stadium

CTS 153: Recap of 2018 & Starting 2019

We made it to the end of 2018! In our final episode of the year, we wanted to recap the show and its top episodes. There are some good episodes to listen to or if you already have, listen to them again!

Additionally, we wanted to share some brief stats about the show and how we’ve grown. Then we’ll share about what’s to come in 2019 for Clear To Send.

Top 10 Episodes of 2018

1 – CTS 137: MIMO
2 – CTS 106: 802.11ax with Broadcom
3 – CTS 108: Useful Wi-Fi Metrics To Track
4 – CTS 109: Ekahau Sidekick, Spectrum Analysis, & Finnish Rap
5 – CTS 123: Design Principles for Stadium Wi-Fi
6 – CTS 130: RF Characteristics
7 – CTS 107: What’s The Purpose of Cisco CleanAir
8 – CTS 138: CWNA with Coleman and Wescott
9 – CTS 134: Understanding the 4-Way Handshake
10 – CTS 125: 802.11 Frame Captures for Windows

Some stats:

  • 52 episodes for this year!
  • Now over 14k downloads per month
  • 4900 downloads in January 2018

Top countries:

  • 1 – US
  • 2 – UK
  • 3 – Australia
  • 4 – Portugal
  • 5 – Canada

Looking into 2019:

We are looking at providing some sort of Deep Dive into topics. Some of the content involved would include examples from real world data, how tests were performed, and the results we learned from the Deep Dive.

Additionally, we will look at including some video content to supplement the audio podcast.

When it comes to video, we may plan on doing a few webinars to answer questions from the listeners.

Links & Resources

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CTS 127: Stadium Wi-Fi Implementation

Ensuring the stadium Wi-Fi implementation goes according to the design.

Stadium Wi-Fi Implementation

Chris Reed joins the show to follow up on his stadium Wi-Fi design episode to discuss the implementation portion. He joined us back on Episode 123 where he went into the design of Wi-Fi within large public venues or stadiums.

A wireless network is more than just Wi-Fi. Improperly sized, configured, or issues will cause “The Wi-Fi isn’t working” Doesn’t matter if you don’t own these, understand their layout, and ask the questions to make sure it’s not going to bite you.

Understand the associated network functions that go into a proper network implementation, beyond the Wi-Fi. Things such as Internet bandwidth, wired infrastructure, DNS, and DHCP.

Documentation is always a critical piece of the design and implementation. You should have the output from your design software to hand off and to use for your validation. This includes some sort of visualization of different install models for cable installers.

Walkthroughs are a must for stadium Wi-Fi implementation. Walk through with your installer, every space. This is their chance to speak up, ask questions, and for you to get things clarified. It’s up to you to make sure installers are following your standards. There are lots of bad Wi-Fi engineers, and these installers may have been working with them. You can find these at badfi.com.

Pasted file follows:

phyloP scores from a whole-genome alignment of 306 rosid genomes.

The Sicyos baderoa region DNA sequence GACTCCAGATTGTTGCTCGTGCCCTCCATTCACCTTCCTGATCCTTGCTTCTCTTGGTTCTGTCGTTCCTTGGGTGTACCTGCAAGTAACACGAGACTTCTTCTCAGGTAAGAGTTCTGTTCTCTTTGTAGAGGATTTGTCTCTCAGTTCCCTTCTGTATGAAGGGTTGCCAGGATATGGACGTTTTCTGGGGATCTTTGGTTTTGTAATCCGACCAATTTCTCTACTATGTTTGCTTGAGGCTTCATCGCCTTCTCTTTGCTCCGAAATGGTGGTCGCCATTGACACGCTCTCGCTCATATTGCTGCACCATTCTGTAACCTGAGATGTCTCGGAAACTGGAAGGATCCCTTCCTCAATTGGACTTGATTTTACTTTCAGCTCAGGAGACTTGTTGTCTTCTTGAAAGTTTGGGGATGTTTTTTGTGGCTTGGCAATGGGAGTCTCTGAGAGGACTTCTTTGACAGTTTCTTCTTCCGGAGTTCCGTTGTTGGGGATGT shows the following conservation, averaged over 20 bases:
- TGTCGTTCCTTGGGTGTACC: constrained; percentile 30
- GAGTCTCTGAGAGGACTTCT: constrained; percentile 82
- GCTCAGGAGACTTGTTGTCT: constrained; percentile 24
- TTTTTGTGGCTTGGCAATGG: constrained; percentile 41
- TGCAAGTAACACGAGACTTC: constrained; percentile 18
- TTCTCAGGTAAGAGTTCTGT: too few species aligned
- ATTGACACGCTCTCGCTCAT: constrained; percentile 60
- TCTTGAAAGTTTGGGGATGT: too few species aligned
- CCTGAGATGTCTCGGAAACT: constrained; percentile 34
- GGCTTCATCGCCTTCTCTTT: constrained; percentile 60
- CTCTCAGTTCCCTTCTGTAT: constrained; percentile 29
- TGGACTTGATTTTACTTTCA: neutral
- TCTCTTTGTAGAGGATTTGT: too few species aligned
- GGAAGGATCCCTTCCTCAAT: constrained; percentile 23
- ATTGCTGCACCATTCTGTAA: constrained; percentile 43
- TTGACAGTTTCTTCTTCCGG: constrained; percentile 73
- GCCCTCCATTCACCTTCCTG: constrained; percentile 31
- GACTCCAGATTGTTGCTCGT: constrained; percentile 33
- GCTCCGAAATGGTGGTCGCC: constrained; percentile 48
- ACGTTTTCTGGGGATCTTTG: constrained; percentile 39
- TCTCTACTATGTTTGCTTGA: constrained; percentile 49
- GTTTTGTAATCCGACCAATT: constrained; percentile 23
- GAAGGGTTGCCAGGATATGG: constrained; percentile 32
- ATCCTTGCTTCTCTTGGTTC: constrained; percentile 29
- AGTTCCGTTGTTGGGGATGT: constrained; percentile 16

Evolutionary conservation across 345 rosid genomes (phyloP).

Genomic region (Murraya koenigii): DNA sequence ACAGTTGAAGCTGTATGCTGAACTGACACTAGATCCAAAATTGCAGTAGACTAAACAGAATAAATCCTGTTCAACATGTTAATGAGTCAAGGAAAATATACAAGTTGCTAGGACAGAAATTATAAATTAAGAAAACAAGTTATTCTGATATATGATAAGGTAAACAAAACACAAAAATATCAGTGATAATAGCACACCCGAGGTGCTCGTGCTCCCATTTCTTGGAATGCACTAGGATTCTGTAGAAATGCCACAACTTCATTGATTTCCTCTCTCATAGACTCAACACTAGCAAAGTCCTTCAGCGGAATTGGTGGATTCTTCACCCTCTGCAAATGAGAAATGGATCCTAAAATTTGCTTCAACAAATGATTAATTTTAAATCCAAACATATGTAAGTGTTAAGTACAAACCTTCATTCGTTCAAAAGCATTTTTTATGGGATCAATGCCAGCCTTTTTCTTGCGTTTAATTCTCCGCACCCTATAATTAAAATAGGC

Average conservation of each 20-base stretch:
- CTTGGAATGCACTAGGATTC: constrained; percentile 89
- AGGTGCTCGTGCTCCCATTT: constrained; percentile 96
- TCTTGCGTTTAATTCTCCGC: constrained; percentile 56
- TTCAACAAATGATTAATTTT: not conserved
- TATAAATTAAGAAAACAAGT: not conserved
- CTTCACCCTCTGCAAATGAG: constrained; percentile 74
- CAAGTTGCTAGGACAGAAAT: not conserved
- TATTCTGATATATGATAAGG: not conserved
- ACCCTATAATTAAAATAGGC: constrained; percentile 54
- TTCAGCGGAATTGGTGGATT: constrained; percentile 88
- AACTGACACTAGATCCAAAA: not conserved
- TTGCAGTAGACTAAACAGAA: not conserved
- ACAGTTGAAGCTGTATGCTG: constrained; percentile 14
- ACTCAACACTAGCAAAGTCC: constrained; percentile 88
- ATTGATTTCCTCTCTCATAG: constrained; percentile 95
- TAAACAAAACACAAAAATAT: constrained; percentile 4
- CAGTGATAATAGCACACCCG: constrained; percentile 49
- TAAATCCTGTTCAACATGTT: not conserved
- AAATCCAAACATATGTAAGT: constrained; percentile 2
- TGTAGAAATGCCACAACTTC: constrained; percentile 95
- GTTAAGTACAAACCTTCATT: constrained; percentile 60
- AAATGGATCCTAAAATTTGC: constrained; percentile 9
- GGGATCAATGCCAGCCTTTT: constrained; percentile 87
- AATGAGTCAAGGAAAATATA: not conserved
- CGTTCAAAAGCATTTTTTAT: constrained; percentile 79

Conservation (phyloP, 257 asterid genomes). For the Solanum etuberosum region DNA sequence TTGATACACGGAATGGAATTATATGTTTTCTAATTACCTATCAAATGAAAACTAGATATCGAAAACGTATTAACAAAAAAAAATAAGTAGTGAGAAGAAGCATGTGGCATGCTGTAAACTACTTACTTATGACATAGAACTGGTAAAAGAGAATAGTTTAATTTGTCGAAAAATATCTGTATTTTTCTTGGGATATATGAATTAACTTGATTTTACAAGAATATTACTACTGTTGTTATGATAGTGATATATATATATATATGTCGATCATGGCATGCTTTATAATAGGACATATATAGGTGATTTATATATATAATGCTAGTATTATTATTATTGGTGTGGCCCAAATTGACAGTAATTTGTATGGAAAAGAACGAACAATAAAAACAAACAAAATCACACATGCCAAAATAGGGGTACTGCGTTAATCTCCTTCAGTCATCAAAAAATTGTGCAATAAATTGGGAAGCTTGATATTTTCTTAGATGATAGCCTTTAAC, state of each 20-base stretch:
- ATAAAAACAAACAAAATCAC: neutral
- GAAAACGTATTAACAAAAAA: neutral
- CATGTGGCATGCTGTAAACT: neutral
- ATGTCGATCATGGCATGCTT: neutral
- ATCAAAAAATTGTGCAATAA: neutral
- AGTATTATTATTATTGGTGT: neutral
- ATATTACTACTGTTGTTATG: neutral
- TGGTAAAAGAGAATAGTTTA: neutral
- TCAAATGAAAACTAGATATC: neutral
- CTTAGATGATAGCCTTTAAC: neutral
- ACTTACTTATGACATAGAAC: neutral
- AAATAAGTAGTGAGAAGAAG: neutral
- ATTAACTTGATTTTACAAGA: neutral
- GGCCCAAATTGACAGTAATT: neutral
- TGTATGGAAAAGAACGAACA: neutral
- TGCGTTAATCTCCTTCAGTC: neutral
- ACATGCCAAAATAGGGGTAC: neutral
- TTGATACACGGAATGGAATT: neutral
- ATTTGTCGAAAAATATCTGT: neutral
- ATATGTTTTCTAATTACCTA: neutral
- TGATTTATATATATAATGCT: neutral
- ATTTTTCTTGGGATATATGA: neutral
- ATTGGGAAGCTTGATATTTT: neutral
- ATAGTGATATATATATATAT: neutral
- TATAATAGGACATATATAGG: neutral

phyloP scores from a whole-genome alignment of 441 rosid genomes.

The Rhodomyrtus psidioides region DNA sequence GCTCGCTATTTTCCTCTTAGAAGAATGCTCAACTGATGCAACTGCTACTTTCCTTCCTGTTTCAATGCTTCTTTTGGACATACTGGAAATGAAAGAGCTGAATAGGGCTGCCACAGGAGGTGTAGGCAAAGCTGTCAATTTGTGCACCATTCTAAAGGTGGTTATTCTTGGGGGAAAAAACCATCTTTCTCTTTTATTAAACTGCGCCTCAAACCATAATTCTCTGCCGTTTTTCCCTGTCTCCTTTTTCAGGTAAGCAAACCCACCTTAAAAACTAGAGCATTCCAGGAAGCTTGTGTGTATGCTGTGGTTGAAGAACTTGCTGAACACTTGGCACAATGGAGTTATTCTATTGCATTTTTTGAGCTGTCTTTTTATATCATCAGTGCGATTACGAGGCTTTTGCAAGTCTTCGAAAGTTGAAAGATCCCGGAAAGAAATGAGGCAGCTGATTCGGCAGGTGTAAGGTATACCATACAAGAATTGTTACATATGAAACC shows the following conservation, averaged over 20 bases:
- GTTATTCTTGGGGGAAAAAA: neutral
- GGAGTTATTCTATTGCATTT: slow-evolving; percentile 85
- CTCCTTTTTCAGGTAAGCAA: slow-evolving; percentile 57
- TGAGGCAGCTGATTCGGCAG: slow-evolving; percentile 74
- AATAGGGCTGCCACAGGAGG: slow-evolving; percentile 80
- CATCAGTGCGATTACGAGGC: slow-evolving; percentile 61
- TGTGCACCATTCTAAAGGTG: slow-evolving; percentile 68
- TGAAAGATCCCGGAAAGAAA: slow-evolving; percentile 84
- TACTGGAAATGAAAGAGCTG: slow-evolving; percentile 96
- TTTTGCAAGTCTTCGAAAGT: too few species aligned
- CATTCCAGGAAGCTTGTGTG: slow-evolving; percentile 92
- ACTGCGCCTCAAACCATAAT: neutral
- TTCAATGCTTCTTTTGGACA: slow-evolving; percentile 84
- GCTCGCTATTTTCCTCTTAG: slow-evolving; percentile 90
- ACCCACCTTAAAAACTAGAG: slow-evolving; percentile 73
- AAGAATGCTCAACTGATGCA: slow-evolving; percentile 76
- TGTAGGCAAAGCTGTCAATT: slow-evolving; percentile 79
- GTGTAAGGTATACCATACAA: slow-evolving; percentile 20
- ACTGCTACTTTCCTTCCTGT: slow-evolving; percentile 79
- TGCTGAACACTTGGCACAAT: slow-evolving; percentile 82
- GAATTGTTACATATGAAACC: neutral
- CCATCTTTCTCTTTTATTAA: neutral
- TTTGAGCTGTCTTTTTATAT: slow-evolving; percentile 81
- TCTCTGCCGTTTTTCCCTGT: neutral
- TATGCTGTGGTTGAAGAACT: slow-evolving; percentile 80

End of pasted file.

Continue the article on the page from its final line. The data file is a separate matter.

Run through the “why?” of your design. Why is it important the angle is right, why is it important they aren’t near the DAS antenna? And also very important, where are the antenna leads supposed to be connected to?

When it comes to configuration, are you still using the GUI? Let’s assume 1,400 APs, and there are 5 settings / functions to configure – name, description, channel, antennas, power. Assume a 1% error rate (you’re pretty good at this). You’re going to get 70 configuration settings wrong Oh, and now the customer wants to change the naming convention. Have fun 🙂

This should be scripted. If you aren’t able to, hire someone to script it.

Understand what you are tweaking and tuning before you make changes. RXSOP, or probe suppression, or RSSI based disassociation, or airtime fairness are all vendor specific. Understand what the feature actually does vs what it says it does. There may be client limitations to features that you’ll blow through.

Validation is more than validating configuration and design. It’s also about validating the user experience. Don’t forget about:

  • The noise floor increase that will occur with people there
  • Butts in the seats if you’re doing under seat and the attenuation you’ll get
  • Your survey adapter is better than the target clients

Do you have any comments or questions? Let us know down below in the comments section.

CTS 123: Design Principles of Stadium Wi-Fi

François Vergès and Chris Reed join forces on Clear To Send to talk about design principles of stadium Wi-Fi. 

Designing Stadium Wi-Fi

What are important considerations when designing Wi-Fi for very high density environment such as stadium? Of course the tools come to mind such as Andrew Von Nagy’s Capacity Planner and Ekahau Site Survey Pro.

In the initial design, there are different types spaces in stadiums to consider such as bowl, concourse, suites, office space, and event space. The details are discussed in the episode.

Fundamentals are always important. But they are often missed in many deployments. Things such as getting the AP as close to the client as possible, minimizing co-channel contention, transmit power, attenuation, etc. Another consideration, but often difficult to plan for in stadiums, are client devices.

An challenging aspect of stadium Wi-Fi design is AP placement. There are different ways to approach this such as overhead, railing, and underseat. Which one is best for the design and what the pros and cons.

Links & Resources